Year Released: 1997
MPAA Rating: Unrated
Running Time: 80 minutes
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James Dean “Jimmy” Ray (director Kirk Harris) couldn’t help the fact that he was born white trash. It didn’t help when his mother’s subsequent death prompted Jimmy’s bitter father (Norman Saleet) to hit the bottle. So no, Jimmy hasn’t had it easy.
Yet, the fact that he’s still going nowhere fast at the old-enough-to-know-better age of twenty-three is all Jimmy’s fault. He acknowledges this tragic truth as he lies dying on a sidewalk, ignominiously bleeding to death from a gunshot wound to the chest that he received from onetime friend and now hotshot local drug dealer Ford Davis (Jack Rubio).
The shame of it all is that Jimmy, a streetwise philosopher of sorts, still had a lot going for him. After a mutual friend OD’d, he could have followed his older brother Brandon (Jonathan Chaus) back to school like his stunningly attractive girlfriend Alyssha (“La Femme Nikita’s” Peta Wilson) always urged. Instead, Jimmy relapsed into dealing drugs for Ford, compounded that by using more than he sold, then made a bad situation worse by brawling with Ford instead of paying him what he owed.
But the only thing easier than hindsight is regret, especially when one sees life flashing before one’s eyes. “Life is for the living,” Jimmy sums up in his plaintive narration. And living is the one thing he wasn’t doing, even before his life force ebbed away in the pool of blood spreading across his chest.
“Loser” marks a stark and very minimalist debut from writer/director/actor Harris. The film doesn’t draw its strength from star power, (all complete unknowns, including Wilson, cast here before landing the role of “Nikita”), exotic locations, (most of the film takes place inside houses and in back yards), or stunning special effects, (exactly one gunshot wound).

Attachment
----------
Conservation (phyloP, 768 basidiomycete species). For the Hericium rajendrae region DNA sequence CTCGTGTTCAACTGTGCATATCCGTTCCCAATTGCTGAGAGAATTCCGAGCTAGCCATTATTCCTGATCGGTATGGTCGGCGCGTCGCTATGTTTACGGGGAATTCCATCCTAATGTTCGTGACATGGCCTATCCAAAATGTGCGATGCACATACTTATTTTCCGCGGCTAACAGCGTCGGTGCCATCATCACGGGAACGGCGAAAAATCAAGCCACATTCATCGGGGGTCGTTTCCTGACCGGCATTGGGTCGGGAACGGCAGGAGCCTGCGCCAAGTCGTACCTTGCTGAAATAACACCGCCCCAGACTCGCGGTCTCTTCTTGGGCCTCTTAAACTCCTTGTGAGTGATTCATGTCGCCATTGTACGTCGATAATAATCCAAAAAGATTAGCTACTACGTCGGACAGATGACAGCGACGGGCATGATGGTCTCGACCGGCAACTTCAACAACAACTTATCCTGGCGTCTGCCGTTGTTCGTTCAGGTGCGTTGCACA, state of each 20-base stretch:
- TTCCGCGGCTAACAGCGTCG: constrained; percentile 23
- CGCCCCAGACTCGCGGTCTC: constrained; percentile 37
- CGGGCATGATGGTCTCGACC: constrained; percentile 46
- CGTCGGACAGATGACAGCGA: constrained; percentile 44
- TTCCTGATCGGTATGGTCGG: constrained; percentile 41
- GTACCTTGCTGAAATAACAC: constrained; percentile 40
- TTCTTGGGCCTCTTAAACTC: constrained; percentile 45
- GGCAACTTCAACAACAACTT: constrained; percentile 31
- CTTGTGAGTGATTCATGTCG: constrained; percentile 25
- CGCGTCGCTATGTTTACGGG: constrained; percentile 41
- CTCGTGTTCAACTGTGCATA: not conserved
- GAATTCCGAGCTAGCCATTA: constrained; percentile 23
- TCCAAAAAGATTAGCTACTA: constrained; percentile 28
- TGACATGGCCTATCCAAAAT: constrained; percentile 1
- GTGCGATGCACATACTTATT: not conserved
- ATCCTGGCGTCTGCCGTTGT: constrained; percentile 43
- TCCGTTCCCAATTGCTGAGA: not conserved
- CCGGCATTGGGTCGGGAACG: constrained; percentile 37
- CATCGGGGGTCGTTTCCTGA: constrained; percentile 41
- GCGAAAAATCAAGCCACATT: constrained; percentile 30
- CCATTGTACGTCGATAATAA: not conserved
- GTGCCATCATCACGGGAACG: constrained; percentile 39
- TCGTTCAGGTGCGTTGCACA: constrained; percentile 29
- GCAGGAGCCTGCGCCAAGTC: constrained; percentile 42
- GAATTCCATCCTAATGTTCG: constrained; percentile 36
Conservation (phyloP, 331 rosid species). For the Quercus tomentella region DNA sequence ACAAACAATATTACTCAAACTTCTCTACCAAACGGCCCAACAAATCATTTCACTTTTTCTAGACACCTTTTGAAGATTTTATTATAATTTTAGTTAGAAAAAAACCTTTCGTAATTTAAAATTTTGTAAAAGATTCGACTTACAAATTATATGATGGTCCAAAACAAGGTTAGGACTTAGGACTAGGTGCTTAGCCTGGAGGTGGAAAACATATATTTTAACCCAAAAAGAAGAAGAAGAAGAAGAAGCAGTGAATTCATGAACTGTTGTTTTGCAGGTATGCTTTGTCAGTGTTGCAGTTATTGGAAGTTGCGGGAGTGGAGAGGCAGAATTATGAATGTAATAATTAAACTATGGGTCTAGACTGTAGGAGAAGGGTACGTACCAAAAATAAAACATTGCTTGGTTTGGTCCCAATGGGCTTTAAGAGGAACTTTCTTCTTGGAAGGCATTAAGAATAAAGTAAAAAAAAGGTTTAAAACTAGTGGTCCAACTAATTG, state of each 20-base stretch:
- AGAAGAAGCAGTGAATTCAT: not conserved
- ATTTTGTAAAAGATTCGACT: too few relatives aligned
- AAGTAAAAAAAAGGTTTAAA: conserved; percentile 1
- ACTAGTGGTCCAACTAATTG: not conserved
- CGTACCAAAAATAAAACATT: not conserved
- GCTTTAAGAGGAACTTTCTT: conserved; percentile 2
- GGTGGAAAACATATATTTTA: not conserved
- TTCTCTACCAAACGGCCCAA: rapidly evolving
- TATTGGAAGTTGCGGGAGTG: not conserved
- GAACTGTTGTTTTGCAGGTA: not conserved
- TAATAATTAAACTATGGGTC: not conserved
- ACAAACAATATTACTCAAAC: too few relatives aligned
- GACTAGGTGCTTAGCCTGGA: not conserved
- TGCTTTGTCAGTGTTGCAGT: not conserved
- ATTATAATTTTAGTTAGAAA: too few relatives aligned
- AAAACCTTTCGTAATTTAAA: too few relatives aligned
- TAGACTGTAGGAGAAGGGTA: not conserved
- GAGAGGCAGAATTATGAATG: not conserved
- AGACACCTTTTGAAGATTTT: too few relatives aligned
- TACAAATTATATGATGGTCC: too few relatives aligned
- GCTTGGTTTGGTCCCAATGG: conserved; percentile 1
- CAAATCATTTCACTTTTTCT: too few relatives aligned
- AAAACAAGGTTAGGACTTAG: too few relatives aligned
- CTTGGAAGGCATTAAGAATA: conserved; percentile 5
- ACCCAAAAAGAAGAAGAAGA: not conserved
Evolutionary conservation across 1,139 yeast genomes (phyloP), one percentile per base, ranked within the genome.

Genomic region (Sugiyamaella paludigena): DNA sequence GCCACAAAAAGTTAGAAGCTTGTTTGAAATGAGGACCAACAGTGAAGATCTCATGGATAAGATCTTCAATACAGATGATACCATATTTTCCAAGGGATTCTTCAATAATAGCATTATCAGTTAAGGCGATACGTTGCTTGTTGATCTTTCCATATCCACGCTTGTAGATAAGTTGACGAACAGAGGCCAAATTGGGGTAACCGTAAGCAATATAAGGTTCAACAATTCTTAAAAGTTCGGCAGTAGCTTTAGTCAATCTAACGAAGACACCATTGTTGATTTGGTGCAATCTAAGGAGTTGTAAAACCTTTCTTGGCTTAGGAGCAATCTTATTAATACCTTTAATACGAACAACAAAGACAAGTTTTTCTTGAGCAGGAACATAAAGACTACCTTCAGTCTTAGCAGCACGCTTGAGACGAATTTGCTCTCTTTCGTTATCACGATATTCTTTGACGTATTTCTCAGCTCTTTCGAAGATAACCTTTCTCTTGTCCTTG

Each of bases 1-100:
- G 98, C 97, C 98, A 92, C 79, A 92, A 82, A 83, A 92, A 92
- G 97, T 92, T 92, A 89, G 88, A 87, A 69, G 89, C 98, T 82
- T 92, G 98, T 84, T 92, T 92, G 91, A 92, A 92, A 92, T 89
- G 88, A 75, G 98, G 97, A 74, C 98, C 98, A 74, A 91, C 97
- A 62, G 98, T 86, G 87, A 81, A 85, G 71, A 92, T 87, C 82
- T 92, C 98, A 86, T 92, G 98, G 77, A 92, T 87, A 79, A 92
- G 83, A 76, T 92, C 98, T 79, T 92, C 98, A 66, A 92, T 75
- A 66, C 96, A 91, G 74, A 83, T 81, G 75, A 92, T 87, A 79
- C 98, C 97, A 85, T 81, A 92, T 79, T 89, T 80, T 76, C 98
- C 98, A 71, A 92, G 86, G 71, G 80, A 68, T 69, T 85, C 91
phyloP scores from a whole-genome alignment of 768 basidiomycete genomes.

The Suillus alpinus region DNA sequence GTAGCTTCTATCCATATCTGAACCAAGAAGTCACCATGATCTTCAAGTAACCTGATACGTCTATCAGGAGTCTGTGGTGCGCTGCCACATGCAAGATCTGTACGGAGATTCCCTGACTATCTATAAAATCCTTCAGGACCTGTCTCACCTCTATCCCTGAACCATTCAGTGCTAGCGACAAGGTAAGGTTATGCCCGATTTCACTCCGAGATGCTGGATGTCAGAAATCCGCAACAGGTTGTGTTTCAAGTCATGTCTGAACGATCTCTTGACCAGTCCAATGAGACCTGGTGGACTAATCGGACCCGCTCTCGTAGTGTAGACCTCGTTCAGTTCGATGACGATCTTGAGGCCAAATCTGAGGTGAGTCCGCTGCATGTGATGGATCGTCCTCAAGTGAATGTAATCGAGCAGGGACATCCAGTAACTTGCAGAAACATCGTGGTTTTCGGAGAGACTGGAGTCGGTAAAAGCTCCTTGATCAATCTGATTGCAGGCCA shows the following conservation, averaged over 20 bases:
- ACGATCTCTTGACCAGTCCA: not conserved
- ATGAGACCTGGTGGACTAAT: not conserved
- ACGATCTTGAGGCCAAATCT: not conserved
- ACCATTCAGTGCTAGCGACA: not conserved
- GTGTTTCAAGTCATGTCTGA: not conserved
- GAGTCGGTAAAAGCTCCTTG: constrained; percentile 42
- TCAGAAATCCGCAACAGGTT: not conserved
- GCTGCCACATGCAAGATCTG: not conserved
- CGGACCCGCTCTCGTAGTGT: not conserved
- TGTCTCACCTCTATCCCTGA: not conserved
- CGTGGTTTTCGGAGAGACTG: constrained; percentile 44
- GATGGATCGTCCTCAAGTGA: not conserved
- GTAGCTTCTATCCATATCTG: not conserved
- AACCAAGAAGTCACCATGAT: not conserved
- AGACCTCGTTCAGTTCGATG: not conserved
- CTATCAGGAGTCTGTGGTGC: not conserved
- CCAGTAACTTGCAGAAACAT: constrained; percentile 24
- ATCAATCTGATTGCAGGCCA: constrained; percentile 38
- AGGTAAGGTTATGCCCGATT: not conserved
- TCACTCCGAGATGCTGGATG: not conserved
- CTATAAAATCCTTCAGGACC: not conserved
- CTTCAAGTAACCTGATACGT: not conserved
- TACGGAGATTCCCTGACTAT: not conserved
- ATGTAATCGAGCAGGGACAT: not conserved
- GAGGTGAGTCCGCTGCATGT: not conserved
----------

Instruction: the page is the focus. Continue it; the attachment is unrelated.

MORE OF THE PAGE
Instead, the gritty authenticity of its grim storyline grounds the film in reality, the adroitly handled flashbacks complement the Spartan but elegant photography, while the powerful performances of its young cast combine to power this Gen-X Tennessee Williams tragedy.
There are the inevitable chinks in the armor. Some of the dialogue is a tad on the nose, the overdubbing a little sloppy and obvious at times, the melodrama somewhat thick on occasion. Yet, “Loser” does many more things right than wrong.
Stars usually have good reason to be mortified when their earlier work comes out. There’s no shame for the fetching Ms. Wilson here, however; her performance an early indicator of bigger things to come. Harris has the fine art of glowering and dangerous brooding down to a science; his Jimmy a postal worker in waiting. Chaus does an admirable job in the largely thankless job of Jimmy’s big bro as does Saleet in the juicier role of the abusive alcoholic father. Rubio too, though not on camera long, chews up the screen as the deceptively languid but lethal drug dealer Ford.
With all of these elements going for it, this film is a solid reminder of what true independent filmmaking is all about. “Loser” is anything but.
Posted on February 18, 2001 in Reviews by Merle Bertrand
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